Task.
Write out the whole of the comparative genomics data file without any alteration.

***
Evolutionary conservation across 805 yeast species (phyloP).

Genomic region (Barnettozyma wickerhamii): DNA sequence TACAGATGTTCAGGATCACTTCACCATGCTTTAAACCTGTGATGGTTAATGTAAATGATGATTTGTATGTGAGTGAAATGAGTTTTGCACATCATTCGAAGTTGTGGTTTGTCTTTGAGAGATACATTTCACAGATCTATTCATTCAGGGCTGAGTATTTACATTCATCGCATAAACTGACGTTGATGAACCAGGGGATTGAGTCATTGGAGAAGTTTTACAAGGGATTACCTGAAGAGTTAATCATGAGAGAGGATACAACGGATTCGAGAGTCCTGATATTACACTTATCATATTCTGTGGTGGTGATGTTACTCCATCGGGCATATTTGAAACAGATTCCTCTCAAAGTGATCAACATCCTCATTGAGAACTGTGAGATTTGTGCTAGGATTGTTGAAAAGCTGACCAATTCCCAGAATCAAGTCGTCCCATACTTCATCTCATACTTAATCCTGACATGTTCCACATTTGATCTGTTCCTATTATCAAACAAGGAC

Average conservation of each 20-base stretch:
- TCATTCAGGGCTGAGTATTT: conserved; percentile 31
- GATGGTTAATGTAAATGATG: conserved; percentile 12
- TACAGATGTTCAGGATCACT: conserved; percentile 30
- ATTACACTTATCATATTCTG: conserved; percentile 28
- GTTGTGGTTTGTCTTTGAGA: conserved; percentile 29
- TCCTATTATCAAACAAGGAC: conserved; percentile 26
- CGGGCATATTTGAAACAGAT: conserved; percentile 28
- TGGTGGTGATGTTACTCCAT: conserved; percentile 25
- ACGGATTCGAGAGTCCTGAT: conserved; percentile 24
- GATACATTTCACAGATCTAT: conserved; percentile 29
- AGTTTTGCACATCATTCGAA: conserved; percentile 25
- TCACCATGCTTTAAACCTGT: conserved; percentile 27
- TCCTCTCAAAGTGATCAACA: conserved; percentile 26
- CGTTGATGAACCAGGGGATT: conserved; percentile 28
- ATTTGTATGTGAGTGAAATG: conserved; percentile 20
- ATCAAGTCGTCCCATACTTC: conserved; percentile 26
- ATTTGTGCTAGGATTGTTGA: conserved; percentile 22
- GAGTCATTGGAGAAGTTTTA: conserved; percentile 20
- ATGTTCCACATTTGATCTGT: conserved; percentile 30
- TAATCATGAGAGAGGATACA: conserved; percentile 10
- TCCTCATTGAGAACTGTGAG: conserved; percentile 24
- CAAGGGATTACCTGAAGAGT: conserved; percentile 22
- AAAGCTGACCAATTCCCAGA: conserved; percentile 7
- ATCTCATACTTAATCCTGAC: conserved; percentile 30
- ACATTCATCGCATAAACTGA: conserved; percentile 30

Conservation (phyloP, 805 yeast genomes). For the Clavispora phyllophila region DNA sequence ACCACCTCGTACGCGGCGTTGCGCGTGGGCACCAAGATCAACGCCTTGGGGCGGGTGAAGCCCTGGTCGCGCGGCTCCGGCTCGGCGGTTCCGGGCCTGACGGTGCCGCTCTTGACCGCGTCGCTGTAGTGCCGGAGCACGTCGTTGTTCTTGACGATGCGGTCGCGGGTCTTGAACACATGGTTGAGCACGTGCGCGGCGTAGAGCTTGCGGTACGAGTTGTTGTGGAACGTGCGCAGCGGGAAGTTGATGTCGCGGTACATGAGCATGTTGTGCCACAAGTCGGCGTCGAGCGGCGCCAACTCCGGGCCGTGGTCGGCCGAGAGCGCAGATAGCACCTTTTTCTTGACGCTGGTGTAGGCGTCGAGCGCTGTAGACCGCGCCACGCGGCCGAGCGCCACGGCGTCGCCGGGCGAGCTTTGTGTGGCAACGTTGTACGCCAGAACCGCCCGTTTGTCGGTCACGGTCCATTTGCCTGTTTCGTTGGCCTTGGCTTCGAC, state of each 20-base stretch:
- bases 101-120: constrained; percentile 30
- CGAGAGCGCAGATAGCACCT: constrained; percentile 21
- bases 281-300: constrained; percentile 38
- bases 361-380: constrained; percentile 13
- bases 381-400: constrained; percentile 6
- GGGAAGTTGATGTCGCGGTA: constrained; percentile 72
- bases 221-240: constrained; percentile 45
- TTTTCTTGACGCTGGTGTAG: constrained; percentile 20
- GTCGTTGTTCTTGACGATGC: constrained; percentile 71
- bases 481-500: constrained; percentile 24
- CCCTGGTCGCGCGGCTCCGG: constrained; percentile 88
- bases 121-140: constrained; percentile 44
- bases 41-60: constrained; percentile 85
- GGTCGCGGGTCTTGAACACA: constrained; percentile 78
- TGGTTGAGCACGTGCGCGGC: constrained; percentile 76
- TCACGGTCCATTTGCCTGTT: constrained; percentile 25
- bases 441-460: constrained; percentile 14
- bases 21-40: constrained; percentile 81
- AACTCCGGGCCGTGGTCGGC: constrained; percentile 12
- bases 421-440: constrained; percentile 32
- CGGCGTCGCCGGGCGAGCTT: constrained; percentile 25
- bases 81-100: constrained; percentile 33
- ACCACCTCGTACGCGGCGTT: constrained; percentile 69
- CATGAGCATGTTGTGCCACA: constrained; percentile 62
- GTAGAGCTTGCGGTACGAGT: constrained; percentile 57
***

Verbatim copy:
Evolutionary conservation across 805 yeast species (phyloP).

Genomic region (Barnettozyma wickerhamii): DNA sequence TACAGATGTTCAGGATCACTTCACCATGCTTTAAACCTGTGATGGTTAATGTAAATGATGATTTGTATGTGAGTGAAATGAGTTTTGCACATCATTCGAAGTTGTGGTTTGTCTTTGAGAGATACATTTCACAGATCTATTCATTCAGGGCTGAGTATTTACATTCATCGCATAAACTGACGTTGATGAACCAGGGGATTGAGTCATTGGAGAAGTTTTACAAGGGATTACCTGAAGAGTTAATCATGAGAGAGGATACAACGGATTCGAGAGTCCTGATATTACACTTATCATATTCTGTGGTGGTGATGTTACTCCATCGGGCATATTTGAAACAGATTCCTCTCAAAGTGATCAACATCCTCATTGAGAACTGTGAGATTTGTGCTAGGATTGTTGAAAAGCTGACCAATTCCCAGAATCAAGTCGTCCCATACTTCATCTCATACTTAATCCTGACATGTTCCACATTTGATCTGTTCCTATTATCAAACAAGGAC

Average conservation of each 20-base stretch:
- TCATTCAGGGCTGAGTATTT: conserved; percentile 31
- GATGGTTAATGTAAATGATG: conserved; percentile 12
- TACAGATGTTCAGGATCACT: conserved; percentile 30
- ATTACACTTATCATATTCTG: conserved; percentile 28
- GTTGTGGTTTGTCTTTGAGA: conserved; percentile 29
- TCCTATTATCAAACAAGGAC: conserved; percentile 26
- CGGGCATATTTGAAACAGAT: conserved; percentile 28
- TGGTGGTGATGTTACTCCAT: conserved; percentile 25
- ACGGATTCGAGAGTCCTGAT: conserved; percentile 24
- GATACATTTCACAGATCTAT: conserved; percentile 29
- AGTTTTGCACATCATTCGAA: conserved; percentile 25
- TCACCATGCTTTAAACCTGT: conserved; percentile 27
- TCCTCTCAAAGTGATCAACA: conserved; percentile 26
- CGTTGATGAACCAGGGGATT: conserved; percentile 28
- ATTTGTATGTGAGTGAAATG: conserved; percentile 20
- ATCAAGTCGTCCCATACTTC: conserved; percentile 26
- ATTTGTGCTAGGATTGTTGA: conserved; percentile 22
- GAGTCATTGGAGAAGTTTTA: conserved; percentile 20
- ATGTTCCACATTTGATCTGT: conserved; percentile 30
- TAATCATGAGAGAGGATACA: conserved; percentile 10
- TCCTCATTGAGAACTGTGAG: conserved; percentile 24
- CAAGGGATTACCTGAAGAGT: conserved; percentile 22
- AAAGCTGACCAATTCCCAGA: conserved; percentile 7
- ATCTCATACTTAATCCTGAC: conserved; percentile 30
- ACATTCATCGCATAAACTGA: conserved; percentile 30

Conservation (phyloP, 805 yeast genomes). For the Clavispora phyllophila region DNA sequence ACCACCTCGTACGCGGCGTTGCGCGTGGGCACCAAGATCAACGCCTTGGGGCGGGTGAAGCCCTGGTCGCGCGGCTCCGGCTCGGCGGTTCCGGGCCTGACGGTGCCGCTCTTGACCGCGTCGCTGTAGTGCCGGAGCACGTCGTTGTTCTTGACGATGCGGTCGCGGGTCTTGAACACATGGTTGAGCACGTGCGCGGCGTAGAGCTTGCGGTACGAGTTGTTGTGGAACGTGCGCAGCGGGAAGTTGATGTCGCGGTACATGAGCATGTTGTGCCACAAGTCGGCGTCGAGCGGCGCCAACTCCGGGCCGTGGTCGGCCGAGAGCGCAGATAGCACCTTTTTCTTGACGCTGGTGTAGGCGTCGAGCGCTGTAGACCGCGCCACGCGGCCGAGCGCCACGGCGTCGCCGGGCGAGCTTTGTGTGGCAACGTTGTACGCCAGAACCGCCCGTTTGTCGGTCACGGTCCATTTGCCTGTTTCGTTGGCCTTGGCTTCGAC, state of each 20-base stretch:
- bases 101-120: constrained; percentile 30
- CGAGAGCGCAGATAGCACCT: constrained; percentile 21
- bases 281-300: constrained; percentile 38
- bases 361-380: constrained; percentile 13
- bases 381-400: constrained; percentile 6
- GGGAAGTTGATGTCGCGGTA: constrained; percentile 72
- bases 221-240: constrained; percentile 45
- TTTTCTTGACGCTGGTGTAG: constrained; percentile 20
- GTCGTTGTTCTTGACGATGC: constrained; percentile 71
- bases 481-500: constrained; percentile 24
- CCCTGGTCGCGCGGCTCCGG: constrained; percentile 88
- bases 121-140: constrained; percentile 44
- bases 41-60: constrained; percentile 85
- GGTCGCGGGTCTTGAACACA: constrained; percentile 78
- TGGTTGAGCACGTGCGCGGC: constrained; percentile 76
- TCACGGTCCATTTGCCTGTT: constrained; percentile 25
- bases 441-460: constrained; percentile 14
- bases 21-40: constrained; percentile 81
- AACTCCGGGCCGTGGTCGGC: constrained; percentile 12
- bases 421-440: constrained; percentile 32
- CGGCGTCGCCGGGCGAGCTT: constrained; percentile 25
- bases 81-100: constrained; percentile 33
- ACCACCTCGTACGCGGCGTT: constrained; percentile 69
- CATGAGCATGTTGTGCCACA: constrained; percentile 62
- GTAGAGCTTGCGGTACGAGT: constrained; percentile 57